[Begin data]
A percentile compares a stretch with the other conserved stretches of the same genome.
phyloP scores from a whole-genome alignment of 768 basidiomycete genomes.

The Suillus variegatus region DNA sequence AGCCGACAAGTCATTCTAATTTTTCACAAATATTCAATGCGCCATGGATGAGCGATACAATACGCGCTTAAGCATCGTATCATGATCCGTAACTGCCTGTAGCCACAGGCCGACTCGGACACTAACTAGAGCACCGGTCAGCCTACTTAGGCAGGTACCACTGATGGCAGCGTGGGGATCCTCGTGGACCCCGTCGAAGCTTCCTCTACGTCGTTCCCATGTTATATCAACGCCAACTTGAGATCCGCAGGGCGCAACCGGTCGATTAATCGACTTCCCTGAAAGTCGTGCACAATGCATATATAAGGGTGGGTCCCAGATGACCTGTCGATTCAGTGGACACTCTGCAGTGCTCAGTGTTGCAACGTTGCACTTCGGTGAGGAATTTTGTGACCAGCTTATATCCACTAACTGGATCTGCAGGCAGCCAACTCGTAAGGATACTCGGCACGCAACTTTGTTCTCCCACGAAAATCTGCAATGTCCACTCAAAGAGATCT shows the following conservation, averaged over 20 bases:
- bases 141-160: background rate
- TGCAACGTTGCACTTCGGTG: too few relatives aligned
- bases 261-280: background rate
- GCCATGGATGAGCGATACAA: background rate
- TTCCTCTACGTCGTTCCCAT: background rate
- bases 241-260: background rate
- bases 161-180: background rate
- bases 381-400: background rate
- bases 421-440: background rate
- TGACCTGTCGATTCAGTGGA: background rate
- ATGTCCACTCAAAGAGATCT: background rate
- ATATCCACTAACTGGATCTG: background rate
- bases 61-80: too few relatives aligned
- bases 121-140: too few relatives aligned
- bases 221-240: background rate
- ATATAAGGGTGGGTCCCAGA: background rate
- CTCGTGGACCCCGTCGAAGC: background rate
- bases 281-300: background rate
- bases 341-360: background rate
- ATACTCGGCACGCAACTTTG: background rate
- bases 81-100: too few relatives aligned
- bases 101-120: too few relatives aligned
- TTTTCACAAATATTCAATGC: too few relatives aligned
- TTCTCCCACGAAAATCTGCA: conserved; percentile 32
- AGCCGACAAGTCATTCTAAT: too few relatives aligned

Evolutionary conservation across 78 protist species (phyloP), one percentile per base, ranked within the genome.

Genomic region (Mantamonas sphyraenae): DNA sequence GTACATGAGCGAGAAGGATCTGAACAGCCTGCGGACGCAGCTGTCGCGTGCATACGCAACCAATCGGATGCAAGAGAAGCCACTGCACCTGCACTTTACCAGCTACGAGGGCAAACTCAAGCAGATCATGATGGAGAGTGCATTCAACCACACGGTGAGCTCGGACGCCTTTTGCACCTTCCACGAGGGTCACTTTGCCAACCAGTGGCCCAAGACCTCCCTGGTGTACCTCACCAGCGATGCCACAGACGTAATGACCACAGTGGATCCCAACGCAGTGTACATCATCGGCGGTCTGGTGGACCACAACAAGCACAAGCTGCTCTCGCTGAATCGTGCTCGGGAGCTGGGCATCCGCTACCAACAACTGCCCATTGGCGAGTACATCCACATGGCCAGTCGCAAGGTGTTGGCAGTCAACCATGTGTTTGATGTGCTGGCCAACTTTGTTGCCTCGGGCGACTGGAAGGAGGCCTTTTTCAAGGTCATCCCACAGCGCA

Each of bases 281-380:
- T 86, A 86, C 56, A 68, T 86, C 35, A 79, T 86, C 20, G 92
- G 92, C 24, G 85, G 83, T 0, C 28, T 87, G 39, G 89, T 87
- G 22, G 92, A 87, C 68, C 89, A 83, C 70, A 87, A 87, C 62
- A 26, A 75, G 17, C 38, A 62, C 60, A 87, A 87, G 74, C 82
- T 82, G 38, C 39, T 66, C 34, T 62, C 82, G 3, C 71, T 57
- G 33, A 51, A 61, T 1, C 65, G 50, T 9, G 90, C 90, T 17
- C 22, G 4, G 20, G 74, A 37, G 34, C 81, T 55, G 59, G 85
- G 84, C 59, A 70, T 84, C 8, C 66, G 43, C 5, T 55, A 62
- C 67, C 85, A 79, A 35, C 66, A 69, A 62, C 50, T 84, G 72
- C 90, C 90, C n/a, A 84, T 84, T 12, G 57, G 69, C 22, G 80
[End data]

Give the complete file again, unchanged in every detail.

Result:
A percentile compares a stretch with the other conserved stretches of the same genome.
phyloP scores from a whole-genome alignment of 768 basidiomycete genomes.

The Suillus variegatus region DNA sequence AGCCGACAAGTCATTCTAATTTTTCACAAATATTCAATGCGCCATGGATGAGCGATACAATACGCGCTTAAGCATCGTATCATGATCCGTAACTGCCTGTAGCCACAGGCCGACTCGGACACTAACTAGAGCACCGGTCAGCCTACTTAGGCAGGTACCACTGATGGCAGCGTGGGGATCCTCGTGGACCCCGTCGAAGCTTCCTCTACGTCGTTCCCATGTTATATCAACGCCAACTTGAGATCCGCAGGGCGCAACCGGTCGATTAATCGACTTCCCTGAAAGTCGTGCACAATGCATATATAAGGGTGGGTCCCAGATGACCTGTCGATTCAGTGGACACTCTGCAGTGCTCAGTGTTGCAACGTTGCACTTCGGTGAGGAATTTTGTGACCAGCTTATATCCACTAACTGGATCTGCAGGCAGCCAACTCGTAAGGATACTCGGCACGCAACTTTGTTCTCCCACGAAAATCTGCAATGTCCACTCAAAGAGATCT shows the following conservation, averaged over 20 bases:
- bases 141-160: background rate
- TGCAACGTTGCACTTCGGTG: too few relatives aligned
- bases 261-280: background rate
- GCCATGGATGAGCGATACAA: background rate
- TTCCTCTACGTCGTTCCCAT: background rate
- bases 241-260: background rate
- bases 161-180: background rate
- bases 381-400: background rate
- bases 421-440: background rate
- TGACCTGTCGATTCAGTGGA: background rate
- ATGTCCACTCAAAGAGATCT: background rate
- ATATCCACTAACTGGATCTG: background rate
- bases 61-80: too few relatives aligned
- bases 121-140: too few relatives aligned
- bases 221-240: background rate
- ATATAAGGGTGGGTCCCAGA: background rate
- CTCGTGGACCCCGTCGAAGC: background rate
- bases 281-300: background rate
- bases 341-360: background rate
- ATACTCGGCACGCAACTTTG: background rate
- bases 81-100: too few relatives aligned
- bases 101-120: too few relatives aligned
- TTTTCACAAATATTCAATGC: too few relatives aligned
- TTCTCCCACGAAAATCTGCA: conserved; percentile 32
- AGCCGACAAGTCATTCTAAT: too few relatives aligned

Evolutionary conservation across 78 protist species (phyloP), one percentile per base, ranked within the genome.

Genomic region (Mantamonas sphyraenae): DNA sequence GTACATGAGCGAGAAGGATCTGAACAGCCTGCGGACGCAGCTGTCGCGTGCATACGCAACCAATCGGATGCAAGAGAAGCCACTGCACCTGCACTTTACCAGCTACGAGGGCAAACTCAAGCAGATCATGATGGAGAGTGCATTCAACCACACGGTGAGCTCGGACGCCTTTTGCACCTTCCACGAGGGTCACTTTGCCAACCAGTGGCCCAAGACCTCCCTGGTGTACCTCACCAGCGATGCCACAGACGTAATGACCACAGTGGATCCCAACGCAGTGTACATCATCGGCGGTCTGGTGGACCACAACAAGCACAAGCTGCTCTCGCTGAATCGTGCTCGGGAGCTGGGCATCCGCTACCAACAACTGCCCATTGGCGAGTACATCCACATGGCCAGTCGCAAGGTGTTGGCAGTCAACCATGTGTTTGATGTGCTGGCCAACTTTGTTGCCTCGGGCGACTGGAAGGAGGCCTTTTTCAAGGTCATCCCACAGCGCA

Each of bases 281-380:
- T 86, A 86, C 56, A 68, T 86, C 35, A 79, T 86, C 20, G 92
- G 92, C 24, G 85, G 83, T 0, C 28, T 87, G 39, G 89, T 87
- G 22, G 92, A 87, C 68, C 89, A 83, C 70, A 87, A 87, C 62
- A 26, A 75, G 17, C 38, A 62, C 60, A 87, A 87, G 74, C 82
- T 82, G 38, C 39, T 66, C 34, T 62, C 82, G 3, C 71, T 57
- G 33, A 51, A 61, T 1, C 65, G 50, T 9, G 90, C 90, T 17
- C 22, G 4, G 20, G 74, A 37, G 34, C 81, T 55, G 59, G 85
- G 84, C 59, A 70, T 84, C 8, C 66, G 43, C 5, T 55, A 62
- C 67, C 85, A 79, A 35, C 66, A 69, A 62, C 50, T 84, G 72
- C 90, C 90, C n/a, A 84, T 84, T 12, G 57, G 69, C 22, G 80